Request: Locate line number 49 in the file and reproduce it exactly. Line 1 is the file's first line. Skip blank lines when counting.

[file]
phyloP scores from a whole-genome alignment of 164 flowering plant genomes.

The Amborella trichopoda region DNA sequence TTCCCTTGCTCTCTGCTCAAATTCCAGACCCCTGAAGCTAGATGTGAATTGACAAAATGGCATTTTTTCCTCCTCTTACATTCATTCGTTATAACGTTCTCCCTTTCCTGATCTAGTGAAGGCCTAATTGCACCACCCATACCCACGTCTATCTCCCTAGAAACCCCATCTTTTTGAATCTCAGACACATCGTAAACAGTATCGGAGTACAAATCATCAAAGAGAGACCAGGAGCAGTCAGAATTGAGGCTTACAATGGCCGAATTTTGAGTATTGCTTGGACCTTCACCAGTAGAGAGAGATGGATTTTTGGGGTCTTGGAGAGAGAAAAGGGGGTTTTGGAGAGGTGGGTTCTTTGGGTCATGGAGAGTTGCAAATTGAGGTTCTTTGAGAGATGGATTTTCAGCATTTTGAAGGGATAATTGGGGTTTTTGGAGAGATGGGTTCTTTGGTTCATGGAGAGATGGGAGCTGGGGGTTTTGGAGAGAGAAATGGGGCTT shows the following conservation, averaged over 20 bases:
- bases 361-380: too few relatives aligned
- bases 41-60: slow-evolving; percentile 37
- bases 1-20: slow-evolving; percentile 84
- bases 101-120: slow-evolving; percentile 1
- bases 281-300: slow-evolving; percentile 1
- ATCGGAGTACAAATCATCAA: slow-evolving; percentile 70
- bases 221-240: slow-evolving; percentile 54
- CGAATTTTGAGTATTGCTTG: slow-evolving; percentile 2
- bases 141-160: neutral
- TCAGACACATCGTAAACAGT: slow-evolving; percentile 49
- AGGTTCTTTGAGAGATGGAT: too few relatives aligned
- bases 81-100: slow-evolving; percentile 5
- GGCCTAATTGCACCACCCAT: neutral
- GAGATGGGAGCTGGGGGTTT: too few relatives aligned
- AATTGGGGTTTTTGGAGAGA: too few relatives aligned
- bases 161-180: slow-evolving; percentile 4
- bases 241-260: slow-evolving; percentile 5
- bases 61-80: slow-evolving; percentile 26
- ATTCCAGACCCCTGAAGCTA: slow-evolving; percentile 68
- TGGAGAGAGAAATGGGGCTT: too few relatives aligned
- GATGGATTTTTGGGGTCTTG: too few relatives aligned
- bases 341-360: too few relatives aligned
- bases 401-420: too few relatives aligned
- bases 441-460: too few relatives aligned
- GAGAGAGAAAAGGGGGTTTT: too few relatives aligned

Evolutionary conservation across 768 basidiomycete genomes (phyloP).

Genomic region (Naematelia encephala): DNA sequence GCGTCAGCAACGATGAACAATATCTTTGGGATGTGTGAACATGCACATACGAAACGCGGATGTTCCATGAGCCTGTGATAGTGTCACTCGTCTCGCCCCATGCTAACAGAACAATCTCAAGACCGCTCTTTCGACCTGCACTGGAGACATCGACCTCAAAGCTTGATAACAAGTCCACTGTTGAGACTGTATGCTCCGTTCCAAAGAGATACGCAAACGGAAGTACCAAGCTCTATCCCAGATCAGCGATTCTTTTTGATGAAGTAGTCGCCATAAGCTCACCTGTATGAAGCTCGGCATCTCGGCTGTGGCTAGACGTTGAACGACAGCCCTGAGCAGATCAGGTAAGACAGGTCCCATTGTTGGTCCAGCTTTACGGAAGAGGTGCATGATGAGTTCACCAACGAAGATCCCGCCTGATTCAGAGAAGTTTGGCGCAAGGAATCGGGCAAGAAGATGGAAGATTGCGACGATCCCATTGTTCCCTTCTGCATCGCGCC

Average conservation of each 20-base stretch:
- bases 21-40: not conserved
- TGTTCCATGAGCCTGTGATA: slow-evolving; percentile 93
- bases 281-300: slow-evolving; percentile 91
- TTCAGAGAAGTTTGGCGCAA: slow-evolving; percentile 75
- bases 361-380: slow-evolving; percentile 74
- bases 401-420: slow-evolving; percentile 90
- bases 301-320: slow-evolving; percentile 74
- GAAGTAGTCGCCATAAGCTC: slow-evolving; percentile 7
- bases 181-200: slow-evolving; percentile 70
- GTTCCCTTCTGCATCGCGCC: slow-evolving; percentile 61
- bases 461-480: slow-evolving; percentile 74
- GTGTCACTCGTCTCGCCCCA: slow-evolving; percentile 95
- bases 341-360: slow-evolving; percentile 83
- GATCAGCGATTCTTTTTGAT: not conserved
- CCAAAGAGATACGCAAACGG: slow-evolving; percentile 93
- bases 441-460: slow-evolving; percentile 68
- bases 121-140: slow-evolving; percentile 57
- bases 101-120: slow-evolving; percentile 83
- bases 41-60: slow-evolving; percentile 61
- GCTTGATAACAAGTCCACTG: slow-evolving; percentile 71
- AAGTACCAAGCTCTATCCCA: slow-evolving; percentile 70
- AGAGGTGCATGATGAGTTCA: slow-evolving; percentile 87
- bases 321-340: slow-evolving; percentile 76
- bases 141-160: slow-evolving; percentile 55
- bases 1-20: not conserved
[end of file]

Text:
- bases 41-60: slow-evolving; percentile 61